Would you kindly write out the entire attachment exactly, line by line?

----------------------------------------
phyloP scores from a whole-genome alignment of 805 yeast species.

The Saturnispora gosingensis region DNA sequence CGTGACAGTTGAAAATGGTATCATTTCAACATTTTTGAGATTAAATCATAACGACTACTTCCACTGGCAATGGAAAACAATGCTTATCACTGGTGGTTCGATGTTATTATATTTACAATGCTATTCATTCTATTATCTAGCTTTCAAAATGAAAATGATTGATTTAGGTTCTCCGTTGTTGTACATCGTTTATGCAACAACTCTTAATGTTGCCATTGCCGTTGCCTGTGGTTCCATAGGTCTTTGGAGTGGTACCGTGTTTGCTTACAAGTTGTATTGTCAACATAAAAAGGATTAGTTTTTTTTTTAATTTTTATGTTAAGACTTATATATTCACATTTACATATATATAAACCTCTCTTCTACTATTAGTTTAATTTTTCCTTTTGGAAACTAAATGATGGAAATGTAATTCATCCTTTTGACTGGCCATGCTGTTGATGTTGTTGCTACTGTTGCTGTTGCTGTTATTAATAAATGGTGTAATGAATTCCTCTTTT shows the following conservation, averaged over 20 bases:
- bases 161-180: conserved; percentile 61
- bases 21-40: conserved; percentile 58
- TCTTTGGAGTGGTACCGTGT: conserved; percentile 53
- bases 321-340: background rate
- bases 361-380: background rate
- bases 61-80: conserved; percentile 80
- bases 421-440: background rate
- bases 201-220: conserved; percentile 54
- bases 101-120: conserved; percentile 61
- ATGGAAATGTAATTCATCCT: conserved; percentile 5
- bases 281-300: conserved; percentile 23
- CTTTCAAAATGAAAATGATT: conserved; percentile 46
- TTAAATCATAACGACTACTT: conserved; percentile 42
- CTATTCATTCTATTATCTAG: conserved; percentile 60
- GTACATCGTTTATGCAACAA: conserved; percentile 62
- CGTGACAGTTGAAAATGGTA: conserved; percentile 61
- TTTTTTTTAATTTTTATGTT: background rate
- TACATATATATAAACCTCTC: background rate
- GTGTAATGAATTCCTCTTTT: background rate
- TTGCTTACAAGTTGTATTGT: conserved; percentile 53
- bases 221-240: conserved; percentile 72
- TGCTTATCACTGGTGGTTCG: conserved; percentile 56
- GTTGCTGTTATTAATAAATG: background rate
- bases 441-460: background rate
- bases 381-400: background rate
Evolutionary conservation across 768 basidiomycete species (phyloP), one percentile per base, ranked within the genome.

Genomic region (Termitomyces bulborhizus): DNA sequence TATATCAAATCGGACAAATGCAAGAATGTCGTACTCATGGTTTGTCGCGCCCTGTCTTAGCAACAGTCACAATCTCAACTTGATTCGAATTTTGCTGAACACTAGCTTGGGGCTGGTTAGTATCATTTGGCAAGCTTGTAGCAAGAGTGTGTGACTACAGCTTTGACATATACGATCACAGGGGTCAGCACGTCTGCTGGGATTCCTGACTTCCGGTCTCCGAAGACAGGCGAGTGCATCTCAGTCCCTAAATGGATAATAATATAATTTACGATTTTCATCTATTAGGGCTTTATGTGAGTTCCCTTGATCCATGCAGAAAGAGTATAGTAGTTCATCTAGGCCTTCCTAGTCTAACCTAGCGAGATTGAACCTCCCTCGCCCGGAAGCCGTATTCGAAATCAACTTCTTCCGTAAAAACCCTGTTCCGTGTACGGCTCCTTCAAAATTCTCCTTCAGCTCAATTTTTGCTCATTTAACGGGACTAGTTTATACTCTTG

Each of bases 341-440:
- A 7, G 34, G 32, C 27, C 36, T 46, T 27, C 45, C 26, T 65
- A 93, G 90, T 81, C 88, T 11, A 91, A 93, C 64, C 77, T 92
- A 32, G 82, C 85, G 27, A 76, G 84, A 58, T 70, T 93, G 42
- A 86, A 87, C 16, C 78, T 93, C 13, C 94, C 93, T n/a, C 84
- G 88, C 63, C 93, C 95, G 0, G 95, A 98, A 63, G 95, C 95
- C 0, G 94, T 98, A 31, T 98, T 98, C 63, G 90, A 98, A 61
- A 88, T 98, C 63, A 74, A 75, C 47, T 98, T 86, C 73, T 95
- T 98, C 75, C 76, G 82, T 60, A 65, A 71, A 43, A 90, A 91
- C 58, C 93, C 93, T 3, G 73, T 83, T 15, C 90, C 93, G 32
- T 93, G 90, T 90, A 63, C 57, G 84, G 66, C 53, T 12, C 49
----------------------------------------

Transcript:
phyloP scores from a whole-genome alignment of 805 yeast species.

The Saturnispora gosingensis region DNA sequence CGTGACAGTTGAAAATGGTATCATTTCAACATTTTTGAGATTAAATCATAACGACTACTTCCACTGGCAATGGAAAACAATGCTTATCACTGGTGGTTCGATGTTATTATATTTACAATGCTATTCATTCTATTATCTAGCTTTCAAAATGAAAATGATTGATTTAGGTTCTCCGTTGTTGTACATCGTTTATGCAACAACTCTTAATGTTGCCATTGCCGTTGCCTGTGGTTCCATAGGTCTTTGGAGTGGTACCGTGTTTGCTTACAAGTTGTATTGTCAACATAAAAAGGATTAGTTTTTTTTTTAATTTTTATGTTAAGACTTATATATTCACATTTACATATATATAAACCTCTCTTCTACTATTAGTTTAATTTTTCCTTTTGGAAACTAAATGATGGAAATGTAATTCATCCTTTTGACTGGCCATGCTGTTGATGTTGTTGCTACTGTTGCTGTTGCTGTTATTAATAAATGGTGTAATGAATTCCTCTTTT shows the following conservation, averaged over 20 bases:
- bases 161-180: conserved; percentile 61
- bases 21-40: conserved; percentile 58
- TCTTTGGAGTGGTACCGTGT: conserved; percentile 53
- bases 321-340: background rate
- bases 361-380: background rate
- bases 61-80: conserved; percentile 80
- bases 421-440: background rate
- bases 201-220: conserved; percentile 54
- bases 101-120: conserved; percentile 61
- ATGGAAATGTAATTCATCCT: conserved; percentile 5
- bases 281-300: conserved; percentile 23
- CTTTCAAAATGAAAATGATT: conserved; percentile 46
- TTAAATCATAACGACTACTT: conserved; percentile 42
- CTATTCATTCTATTATCTAG: conserved; percentile 60
- GTACATCGTTTATGCAACAA: conserved; percentile 62
- CGTGACAGTTGAAAATGGTA: conserved; percentile 61
- TTTTTTTTAATTTTTATGTT: background rate
- TACATATATATAAACCTCTC: background rate
- GTGTAATGAATTCCTCTTTT: background rate
- TTGCTTACAAGTTGTATTGT: conserved; percentile 53
- bases 221-240: conserved; percentile 72
- TGCTTATCACTGGTGGTTCG: conserved; percentile 56
- GTTGCTGTTATTAATAAATG: background rate
- bases 441-460: background rate
- bases 381-400: background rate
Evolutionary conservation across 768 basidiomycete species (phyloP), one percentile per base, ranked within the genome.

Genomic region (Termitomyces bulborhizus): DNA sequence TATATCAAATCGGACAAATGCAAGAATGTCGTACTCATGGTTTGTCGCGCCCTGTCTTAGCAACAGTCACAATCTCAACTTGATTCGAATTTTGCTGAACACTAGCTTGGGGCTGGTTAGTATCATTTGGCAAGCTTGTAGCAAGAGTGTGTGACTACAGCTTTGACATATACGATCACAGGGGTCAGCACGTCTGCTGGGATTCCTGACTTCCGGTCTCCGAAGACAGGCGAGTGCATCTCAGTCCCTAAATGGATAATAATATAATTTACGATTTTCATCTATTAGGGCTTTATGTGAGTTCCCTTGATCCATGCAGAAAGAGTATAGTAGTTCATCTAGGCCTTCCTAGTCTAACCTAGCGAGATTGAACCTCCCTCGCCCGGAAGCCGTATTCGAAATCAACTTCTTCCGTAAAAACCCTGTTCCGTGTACGGCTCCTTCAAAATTCTCCTTCAGCTCAATTTTTGCTCATTTAACGGGACTAGTTTATACTCTTG

Each of bases 341-440:
- A 7, G 34, G 32, C 27, C 36, T 46, T 27, C 45, C 26, T 65
- A 93, G 90, T 81, C 88, T 11, A 91, A 93, C 64, C 77, T 92
- A 32, G 82, C 85, G 27, A 76, G 84, A 58, T 70, T 93, G 42
- A 86, A 87, C 16, C 78, T 93, C 13, C 94, C 93, T n/a, C 84
- G 88, C 63, C 93, C 95, G 0, G 95, A 98, A 63, G 95, C 95
- C 0, G 94, T 98, A 31, T 98, T 98, C 63, G 90, A 98, A 61
- A 88, T 98, C 63, A 74, A 75, C 47, T 98, T 86, C 73, T 95
- T 98, C 75, C 76, G 82, T 60, A 65, A 71, A 43, A 90, A 91
- C 58, C 93, C 93, T 3, G 73, T 83, T 15, C 90, C 93, G 32
- T 93, G 90, T 90, A 63, C 57, G 84, G 66, C 53, T 12, C 49